Gerald Cooper has been awarded The Britannia Trophy – for the year’s most meritorious performance in aviation – by The Royal Aero Club.
Alan Cassidy, Chairman of the British Aerobatic Association, said: “Gerald Cooper became British National Aerobatic Champion for the first time in 2009 and has not since been beaten in domestic competition. Gerald won an individual bronze medal in the World Advanced Aerobatic Championships in 2003 and graduated to the National Unlimited Aerobatic Team in 2004. Since then, Gerald has represented the United Kingdom in the highest levels of aerobatic competition.
“In September 2012, Gerald flew as part of the British Team at the European Aerobatic Championships and won the Gold medal and title of European Freestyle Aerobatic Champion, beating 22 other pilots in the final rankings of the Freestyle competition.
“This exceptional performance is the first time that a British pilot has won a Gold medal in a major Unlimited aerobatic competition. It is especially worthy of note in the light of the significant state funding received by some other competitors, while the British effort remains largely self-supported.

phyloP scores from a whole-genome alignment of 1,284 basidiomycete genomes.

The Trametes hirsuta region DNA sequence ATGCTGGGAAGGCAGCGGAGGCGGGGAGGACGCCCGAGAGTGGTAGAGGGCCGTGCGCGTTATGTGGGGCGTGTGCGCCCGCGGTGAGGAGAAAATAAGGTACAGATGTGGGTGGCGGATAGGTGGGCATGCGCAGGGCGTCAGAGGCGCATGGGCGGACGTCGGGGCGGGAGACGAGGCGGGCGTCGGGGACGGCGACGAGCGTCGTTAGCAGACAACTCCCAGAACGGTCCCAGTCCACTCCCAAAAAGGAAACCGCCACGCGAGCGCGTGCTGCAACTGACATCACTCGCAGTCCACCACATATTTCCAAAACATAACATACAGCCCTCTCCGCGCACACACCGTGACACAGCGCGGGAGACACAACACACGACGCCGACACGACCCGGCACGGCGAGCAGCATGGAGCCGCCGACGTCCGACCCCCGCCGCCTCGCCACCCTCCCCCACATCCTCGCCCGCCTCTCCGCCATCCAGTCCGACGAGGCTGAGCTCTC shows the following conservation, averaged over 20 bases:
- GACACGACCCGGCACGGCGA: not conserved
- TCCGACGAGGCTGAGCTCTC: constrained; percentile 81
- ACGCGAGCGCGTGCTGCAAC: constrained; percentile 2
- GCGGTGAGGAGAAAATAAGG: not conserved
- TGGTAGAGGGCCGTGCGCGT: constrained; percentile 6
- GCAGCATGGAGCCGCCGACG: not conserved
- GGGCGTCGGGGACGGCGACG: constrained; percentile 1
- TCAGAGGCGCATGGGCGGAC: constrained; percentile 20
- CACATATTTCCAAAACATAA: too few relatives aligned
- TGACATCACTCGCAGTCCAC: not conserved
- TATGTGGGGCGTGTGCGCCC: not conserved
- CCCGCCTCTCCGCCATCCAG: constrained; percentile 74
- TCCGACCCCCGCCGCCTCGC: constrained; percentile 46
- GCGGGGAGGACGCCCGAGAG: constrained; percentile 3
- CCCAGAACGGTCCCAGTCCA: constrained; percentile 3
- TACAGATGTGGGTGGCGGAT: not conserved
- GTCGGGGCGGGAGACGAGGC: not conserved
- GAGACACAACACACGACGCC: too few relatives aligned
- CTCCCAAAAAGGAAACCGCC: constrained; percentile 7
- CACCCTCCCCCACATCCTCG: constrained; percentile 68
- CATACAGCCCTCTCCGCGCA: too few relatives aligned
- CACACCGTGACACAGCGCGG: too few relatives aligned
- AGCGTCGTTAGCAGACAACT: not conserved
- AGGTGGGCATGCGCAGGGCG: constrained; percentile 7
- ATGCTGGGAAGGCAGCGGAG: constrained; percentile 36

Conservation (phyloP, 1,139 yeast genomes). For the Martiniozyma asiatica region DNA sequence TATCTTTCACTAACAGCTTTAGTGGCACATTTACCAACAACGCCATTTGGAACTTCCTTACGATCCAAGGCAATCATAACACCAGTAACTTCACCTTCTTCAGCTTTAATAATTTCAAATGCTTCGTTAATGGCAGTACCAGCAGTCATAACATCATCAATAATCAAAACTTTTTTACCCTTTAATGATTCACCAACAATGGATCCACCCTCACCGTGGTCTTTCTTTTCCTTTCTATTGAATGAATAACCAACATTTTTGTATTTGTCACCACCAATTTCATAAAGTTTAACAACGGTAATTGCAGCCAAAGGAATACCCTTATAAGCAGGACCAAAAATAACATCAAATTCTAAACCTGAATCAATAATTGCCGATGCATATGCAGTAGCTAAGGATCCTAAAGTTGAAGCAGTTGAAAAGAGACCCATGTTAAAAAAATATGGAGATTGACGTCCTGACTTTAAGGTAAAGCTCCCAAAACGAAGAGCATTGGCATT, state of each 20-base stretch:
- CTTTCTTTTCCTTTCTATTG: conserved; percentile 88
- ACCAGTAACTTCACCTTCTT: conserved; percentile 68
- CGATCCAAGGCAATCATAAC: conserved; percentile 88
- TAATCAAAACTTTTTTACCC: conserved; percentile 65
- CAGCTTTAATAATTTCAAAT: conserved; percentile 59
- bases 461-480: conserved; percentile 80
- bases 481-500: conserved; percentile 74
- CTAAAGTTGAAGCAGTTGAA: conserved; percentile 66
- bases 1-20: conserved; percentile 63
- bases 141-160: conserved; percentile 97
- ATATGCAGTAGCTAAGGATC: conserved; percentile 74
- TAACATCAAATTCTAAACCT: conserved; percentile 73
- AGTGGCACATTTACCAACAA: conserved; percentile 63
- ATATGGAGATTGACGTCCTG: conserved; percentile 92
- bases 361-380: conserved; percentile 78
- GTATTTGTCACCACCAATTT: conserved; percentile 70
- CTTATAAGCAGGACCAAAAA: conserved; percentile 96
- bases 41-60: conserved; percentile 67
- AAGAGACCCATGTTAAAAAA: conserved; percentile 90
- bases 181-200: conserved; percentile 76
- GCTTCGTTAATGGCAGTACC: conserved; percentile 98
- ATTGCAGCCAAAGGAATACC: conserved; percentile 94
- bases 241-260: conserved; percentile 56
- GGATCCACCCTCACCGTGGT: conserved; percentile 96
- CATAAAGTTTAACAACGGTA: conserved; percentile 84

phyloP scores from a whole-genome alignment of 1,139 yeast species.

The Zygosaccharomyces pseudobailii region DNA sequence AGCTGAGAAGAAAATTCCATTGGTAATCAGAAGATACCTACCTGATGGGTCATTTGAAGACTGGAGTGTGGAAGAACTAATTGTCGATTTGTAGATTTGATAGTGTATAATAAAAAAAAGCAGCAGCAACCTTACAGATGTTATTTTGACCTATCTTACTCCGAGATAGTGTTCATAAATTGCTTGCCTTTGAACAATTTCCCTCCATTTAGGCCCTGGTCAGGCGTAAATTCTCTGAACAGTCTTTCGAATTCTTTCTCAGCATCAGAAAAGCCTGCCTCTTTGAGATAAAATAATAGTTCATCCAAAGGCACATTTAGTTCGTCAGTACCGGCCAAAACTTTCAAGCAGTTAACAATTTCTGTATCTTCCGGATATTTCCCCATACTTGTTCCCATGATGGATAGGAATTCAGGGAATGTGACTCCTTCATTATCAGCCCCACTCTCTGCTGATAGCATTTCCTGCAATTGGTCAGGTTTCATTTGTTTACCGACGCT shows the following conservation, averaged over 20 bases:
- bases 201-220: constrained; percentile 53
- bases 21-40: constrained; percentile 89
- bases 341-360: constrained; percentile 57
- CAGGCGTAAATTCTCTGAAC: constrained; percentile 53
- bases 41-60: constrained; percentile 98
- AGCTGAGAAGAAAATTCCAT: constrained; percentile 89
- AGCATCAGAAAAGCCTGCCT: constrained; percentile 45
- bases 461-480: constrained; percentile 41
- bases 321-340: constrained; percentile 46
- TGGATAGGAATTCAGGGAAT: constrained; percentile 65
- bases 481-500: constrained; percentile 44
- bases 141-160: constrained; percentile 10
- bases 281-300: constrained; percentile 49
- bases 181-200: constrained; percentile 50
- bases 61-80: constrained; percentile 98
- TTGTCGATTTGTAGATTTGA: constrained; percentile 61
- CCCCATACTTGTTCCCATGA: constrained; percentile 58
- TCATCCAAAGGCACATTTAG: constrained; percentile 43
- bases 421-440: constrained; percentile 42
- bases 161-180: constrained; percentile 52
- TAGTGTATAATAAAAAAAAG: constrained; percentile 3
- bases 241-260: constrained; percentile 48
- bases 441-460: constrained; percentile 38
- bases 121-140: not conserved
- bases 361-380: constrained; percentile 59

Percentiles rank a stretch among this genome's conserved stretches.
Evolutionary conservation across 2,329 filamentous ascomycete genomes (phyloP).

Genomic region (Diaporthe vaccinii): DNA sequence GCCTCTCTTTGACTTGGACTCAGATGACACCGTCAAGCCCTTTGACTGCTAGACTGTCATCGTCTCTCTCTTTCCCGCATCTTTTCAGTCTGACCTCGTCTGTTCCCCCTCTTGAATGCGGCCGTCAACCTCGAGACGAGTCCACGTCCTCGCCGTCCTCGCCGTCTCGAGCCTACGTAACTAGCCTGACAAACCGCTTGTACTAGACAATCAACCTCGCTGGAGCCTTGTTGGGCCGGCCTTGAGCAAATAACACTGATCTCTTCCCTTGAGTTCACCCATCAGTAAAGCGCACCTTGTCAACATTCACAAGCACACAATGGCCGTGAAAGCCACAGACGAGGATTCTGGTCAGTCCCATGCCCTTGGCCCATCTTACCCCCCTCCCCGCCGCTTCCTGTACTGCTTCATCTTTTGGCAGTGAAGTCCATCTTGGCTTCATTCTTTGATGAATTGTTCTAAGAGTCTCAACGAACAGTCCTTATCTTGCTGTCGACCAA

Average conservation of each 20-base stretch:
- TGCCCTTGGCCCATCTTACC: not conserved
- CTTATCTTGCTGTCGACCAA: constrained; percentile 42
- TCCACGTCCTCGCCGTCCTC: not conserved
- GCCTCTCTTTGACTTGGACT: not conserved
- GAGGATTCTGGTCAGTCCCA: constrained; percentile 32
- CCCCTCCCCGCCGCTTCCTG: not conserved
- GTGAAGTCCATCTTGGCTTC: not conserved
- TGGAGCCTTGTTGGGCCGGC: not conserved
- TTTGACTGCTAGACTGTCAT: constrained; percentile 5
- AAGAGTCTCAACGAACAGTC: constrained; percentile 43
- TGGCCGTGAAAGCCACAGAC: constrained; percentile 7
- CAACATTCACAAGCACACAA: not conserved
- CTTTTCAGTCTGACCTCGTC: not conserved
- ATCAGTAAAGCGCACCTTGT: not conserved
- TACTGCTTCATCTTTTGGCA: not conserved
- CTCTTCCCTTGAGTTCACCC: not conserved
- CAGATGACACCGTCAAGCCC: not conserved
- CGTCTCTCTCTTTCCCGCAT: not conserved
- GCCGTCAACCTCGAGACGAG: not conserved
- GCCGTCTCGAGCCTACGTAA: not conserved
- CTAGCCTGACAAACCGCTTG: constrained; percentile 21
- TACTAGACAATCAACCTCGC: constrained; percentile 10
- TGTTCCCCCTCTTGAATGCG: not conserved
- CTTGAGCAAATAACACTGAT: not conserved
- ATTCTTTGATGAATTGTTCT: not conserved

“If you are surprised that you had not heard this news before, in the general media, it was achieved on the last day of the London 2012 Paralympic Games, when Andy Murray also won the US Open Tennis Championships. Column inches went elsewhere.”
The RAeC Awards date back to 1908 and recognise achievement in aviation. The Historical List of RAeC Awards includes several of the most famous names in the field, including The Red Arrows, The British Microlight Team and Paul Bonhomme.
Gerald Cooper is known for his imaginative freestyle routine and this year will again see him attending many air sports competitions, air shows and private events across the globe.
Gerald also participates in TV documentaries worldwide and is a regular on the Sky Sports channel. In his spare time he provides training and coaching for the British Advanced Aerobatic Team as well as many individual pilots looking to progress in aerobatics.